15. 15.

    et al. Common alleles contribute to schizophrenia in CNV carriers. Mol. Psychiatry 21, 1085–1089 (2016).

  16. 16.

    , & RNA-binding proteins: modular design for efficient function. Nat. Rev. Mol. Cell Biol. 8, 479–490 (2007).

  17. 17.

    GTEx Consortium. The Genotype-Tissue Expression (GTEx) project. Nat Genet. 45, 580–585 (2013).

  18. 18.

    et al. Analysis of the human tissue-specific expression by genome-wide integration of transcriptomics and antibody-based proteomics. Mol. Cell. Proteomics 13, 397–406 (2014).

  19. 19.

    et al. Transcriptional landscape of the prenatal human brain. Nature 508, 199–206 (2014).

  20. 20.

    et al. An RNA-sequencing transcriptome and splicing database of glia, neurons, and vascular cells of the cerebral cortex. J. Neurosci. 34, 11929–11947 (2014).

  21. 21.

    et al. Multiplex chromosomal exome sequencing accelerates identification of ENU-induced mutations in the mouse. G3 (Bethesda) 2, 143–150 (2012).

  22. 22.

    et al. TRANSFAC and its module TRANSCompel: transcriptional gene regulation in eukaryotes. Nucleic Acids Res. 34, D108–D110 (2006).

  23. 23.

    Emerging roles for zic genes in early development. Dev. Dyn. 236, 922–940 (2007).

  24. 24.

    , , , & Zic2 controls the migration of specific neuronal populations in the developing forebrain. J. Neurosci. 35, 11266–11280 (2015).

  25. 25.

    et al. Excess of rare, inherited truncating mutations in autism. Nat. Genet. 47, 582–588 (2015).

  26. 26.

    , & Insulin-like growth factor-1 rescues synaptic and motor deficits in a mouse model of autism and developmental delay. Mol. Autism 4, 9 (2013).

  27. 27.

    et al. Whole-genome sequencing in multiplex families with psychoses reveals mutations in the SHANK2 and SMARCA1 genes segregating with illness. Mol. Psychiatry 21, 1690–1695 (2016).

  28. 28.

    , & Research diagnostic criteria: rationale and reliability. Arch. Gen. Psychiatry 35, 773–782 (1978).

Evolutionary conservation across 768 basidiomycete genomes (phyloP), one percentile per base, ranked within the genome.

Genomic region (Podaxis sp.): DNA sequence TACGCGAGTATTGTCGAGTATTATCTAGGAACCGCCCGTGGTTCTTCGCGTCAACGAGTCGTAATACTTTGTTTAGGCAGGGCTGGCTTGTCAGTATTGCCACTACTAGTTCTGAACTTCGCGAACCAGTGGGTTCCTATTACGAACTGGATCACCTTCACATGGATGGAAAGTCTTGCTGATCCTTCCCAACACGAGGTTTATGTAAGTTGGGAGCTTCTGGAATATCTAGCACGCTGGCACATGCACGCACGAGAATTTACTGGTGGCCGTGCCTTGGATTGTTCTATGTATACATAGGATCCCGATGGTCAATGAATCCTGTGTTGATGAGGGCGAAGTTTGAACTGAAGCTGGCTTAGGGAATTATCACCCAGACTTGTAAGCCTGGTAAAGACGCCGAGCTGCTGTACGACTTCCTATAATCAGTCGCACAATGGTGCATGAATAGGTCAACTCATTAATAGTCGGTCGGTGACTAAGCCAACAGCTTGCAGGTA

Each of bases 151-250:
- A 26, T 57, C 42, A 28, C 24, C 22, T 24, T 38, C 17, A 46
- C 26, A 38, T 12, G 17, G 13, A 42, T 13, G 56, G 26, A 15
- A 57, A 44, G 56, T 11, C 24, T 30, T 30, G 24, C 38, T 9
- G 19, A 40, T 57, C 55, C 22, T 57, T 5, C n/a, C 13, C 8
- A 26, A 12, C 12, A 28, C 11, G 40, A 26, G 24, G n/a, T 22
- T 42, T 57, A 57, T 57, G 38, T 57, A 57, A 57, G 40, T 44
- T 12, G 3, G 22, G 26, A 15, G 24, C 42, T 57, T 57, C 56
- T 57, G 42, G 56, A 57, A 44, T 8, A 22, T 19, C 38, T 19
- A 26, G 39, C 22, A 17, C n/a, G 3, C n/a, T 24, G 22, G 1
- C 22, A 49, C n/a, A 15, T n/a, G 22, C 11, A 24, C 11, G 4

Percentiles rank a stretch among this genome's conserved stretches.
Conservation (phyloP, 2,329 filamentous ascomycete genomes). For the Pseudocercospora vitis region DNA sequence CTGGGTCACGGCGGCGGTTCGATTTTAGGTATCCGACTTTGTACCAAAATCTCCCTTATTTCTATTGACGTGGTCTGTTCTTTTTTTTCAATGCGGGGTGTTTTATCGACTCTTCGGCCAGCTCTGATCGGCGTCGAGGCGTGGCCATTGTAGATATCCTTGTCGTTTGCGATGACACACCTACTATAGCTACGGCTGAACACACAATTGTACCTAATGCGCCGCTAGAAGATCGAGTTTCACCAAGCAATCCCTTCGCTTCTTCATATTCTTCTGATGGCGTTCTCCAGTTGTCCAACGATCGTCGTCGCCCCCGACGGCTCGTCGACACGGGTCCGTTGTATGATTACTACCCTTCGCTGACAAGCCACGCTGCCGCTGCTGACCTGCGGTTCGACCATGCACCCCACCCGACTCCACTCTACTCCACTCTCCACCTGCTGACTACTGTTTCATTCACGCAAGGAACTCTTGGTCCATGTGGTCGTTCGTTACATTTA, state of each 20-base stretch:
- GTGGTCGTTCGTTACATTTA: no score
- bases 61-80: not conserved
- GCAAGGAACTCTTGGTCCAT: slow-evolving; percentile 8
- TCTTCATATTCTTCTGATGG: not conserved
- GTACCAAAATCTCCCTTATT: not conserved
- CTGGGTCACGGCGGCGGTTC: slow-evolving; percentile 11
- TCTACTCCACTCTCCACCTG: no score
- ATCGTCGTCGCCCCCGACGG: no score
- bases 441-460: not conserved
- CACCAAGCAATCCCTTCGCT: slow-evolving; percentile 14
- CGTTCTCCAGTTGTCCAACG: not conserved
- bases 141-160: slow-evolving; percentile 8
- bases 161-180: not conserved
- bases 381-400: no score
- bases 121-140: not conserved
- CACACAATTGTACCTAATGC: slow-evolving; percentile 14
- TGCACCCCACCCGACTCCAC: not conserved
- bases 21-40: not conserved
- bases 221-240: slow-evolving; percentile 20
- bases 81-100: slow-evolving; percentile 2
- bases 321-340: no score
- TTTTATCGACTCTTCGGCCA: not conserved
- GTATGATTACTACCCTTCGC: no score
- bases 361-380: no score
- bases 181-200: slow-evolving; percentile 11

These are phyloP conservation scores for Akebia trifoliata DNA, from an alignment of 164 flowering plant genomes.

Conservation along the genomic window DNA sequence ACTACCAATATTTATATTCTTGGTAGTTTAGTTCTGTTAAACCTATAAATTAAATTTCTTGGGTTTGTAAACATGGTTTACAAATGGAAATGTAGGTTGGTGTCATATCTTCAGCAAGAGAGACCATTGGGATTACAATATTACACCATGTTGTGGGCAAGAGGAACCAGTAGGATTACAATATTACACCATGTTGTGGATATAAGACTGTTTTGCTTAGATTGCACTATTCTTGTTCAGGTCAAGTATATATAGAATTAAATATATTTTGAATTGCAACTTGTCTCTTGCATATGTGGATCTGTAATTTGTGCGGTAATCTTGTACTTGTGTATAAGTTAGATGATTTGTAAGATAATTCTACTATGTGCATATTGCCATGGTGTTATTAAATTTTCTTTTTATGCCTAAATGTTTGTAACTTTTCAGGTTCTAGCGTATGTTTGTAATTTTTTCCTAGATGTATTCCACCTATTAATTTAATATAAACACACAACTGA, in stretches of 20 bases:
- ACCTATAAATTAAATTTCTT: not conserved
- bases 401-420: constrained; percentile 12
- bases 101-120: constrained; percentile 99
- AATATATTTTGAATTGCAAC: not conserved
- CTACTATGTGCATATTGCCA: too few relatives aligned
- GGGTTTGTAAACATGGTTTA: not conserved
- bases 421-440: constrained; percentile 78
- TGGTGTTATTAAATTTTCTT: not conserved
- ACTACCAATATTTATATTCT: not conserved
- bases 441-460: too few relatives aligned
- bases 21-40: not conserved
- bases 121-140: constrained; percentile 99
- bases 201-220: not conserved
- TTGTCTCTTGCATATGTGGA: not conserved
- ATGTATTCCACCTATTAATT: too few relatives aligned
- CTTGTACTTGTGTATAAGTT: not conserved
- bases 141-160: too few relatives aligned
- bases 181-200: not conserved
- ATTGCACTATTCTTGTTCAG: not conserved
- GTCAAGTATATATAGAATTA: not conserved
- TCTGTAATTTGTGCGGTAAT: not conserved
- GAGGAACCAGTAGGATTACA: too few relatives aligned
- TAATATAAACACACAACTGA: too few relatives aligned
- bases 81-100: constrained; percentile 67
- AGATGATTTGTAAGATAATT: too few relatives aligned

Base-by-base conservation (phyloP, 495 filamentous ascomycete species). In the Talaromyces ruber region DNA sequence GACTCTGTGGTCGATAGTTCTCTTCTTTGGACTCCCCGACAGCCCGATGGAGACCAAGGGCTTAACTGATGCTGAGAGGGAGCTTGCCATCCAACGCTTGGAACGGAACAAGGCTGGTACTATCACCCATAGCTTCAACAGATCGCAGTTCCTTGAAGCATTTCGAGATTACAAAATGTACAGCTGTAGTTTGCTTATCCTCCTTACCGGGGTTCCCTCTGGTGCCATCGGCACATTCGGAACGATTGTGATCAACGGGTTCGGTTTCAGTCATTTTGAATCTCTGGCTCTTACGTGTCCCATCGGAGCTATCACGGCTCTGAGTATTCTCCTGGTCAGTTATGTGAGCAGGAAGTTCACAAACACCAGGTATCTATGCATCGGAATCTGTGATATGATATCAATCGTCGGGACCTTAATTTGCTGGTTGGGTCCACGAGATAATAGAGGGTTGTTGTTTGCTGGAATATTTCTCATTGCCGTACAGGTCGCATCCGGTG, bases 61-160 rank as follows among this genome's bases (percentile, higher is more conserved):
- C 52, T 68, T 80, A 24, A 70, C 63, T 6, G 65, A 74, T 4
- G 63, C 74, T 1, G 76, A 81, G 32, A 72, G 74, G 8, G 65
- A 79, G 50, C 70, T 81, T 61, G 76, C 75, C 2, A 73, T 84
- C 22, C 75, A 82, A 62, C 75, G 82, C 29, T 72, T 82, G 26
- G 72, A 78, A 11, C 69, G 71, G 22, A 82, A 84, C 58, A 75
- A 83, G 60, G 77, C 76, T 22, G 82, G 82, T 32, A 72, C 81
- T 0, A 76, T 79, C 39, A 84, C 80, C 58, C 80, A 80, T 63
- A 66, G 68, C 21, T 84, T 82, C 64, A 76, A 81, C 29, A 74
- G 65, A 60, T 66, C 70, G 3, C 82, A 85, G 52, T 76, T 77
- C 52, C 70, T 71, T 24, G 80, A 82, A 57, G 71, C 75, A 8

29. 29.

    The Schedule for Affective Disorders and Schizophrenia, Lifetime Version (New York State Psychiatric Institute, 1977).

  30. 30.

    et al. Genome-wide scan in a nationwide study sample of schizophrenia families in Finland reveals susceptibility loci on chromosomes 2q and 5q. Hum. Mol. Genet. 10, 3037–3048 (2001).

  31. 31.

    et al. Schizophrenia in the genetic isolate of Finland. Am. J. Med. Genet. 74, 353–360 (1997).

  32. 32.

    Farmer, A.&Harvey, I.A polydiagnostic application of operational criteria in studies of psychotic illness. Development and reliability of the OPCRIT system. Arch. Gen. Psychiatry 48, 764–770 (1991).

  33. 33.

    Wechsler Adult Intelligence Scale—Revised (WAIS-R), Manual (Psychological Corporation, 1981).

  34. 34.

    Wechsler Memory Scale—Revised (WMS-R), Manual (Harcourt Brace Jovanovich, 1987).

  35. 35.

    , , & California Verbal Learning Test. Manual. Research Edition (The Psychological Corporation, Harcourt Brace & Company, 1987).

  36. 36.

    Stroop Color and Word Test: Manual for Clinical and Experimental Uses (Stoelting, 1978).

  37. 37.

    & The Halstead Reitan Neuropsychological Test Battery (Neuropsychology Press, 1985).

  38. 38.

    et al. Large-scale whole-genome sequencing of the Icelandic population. Nat. Genet. 47, 435–444 (2015).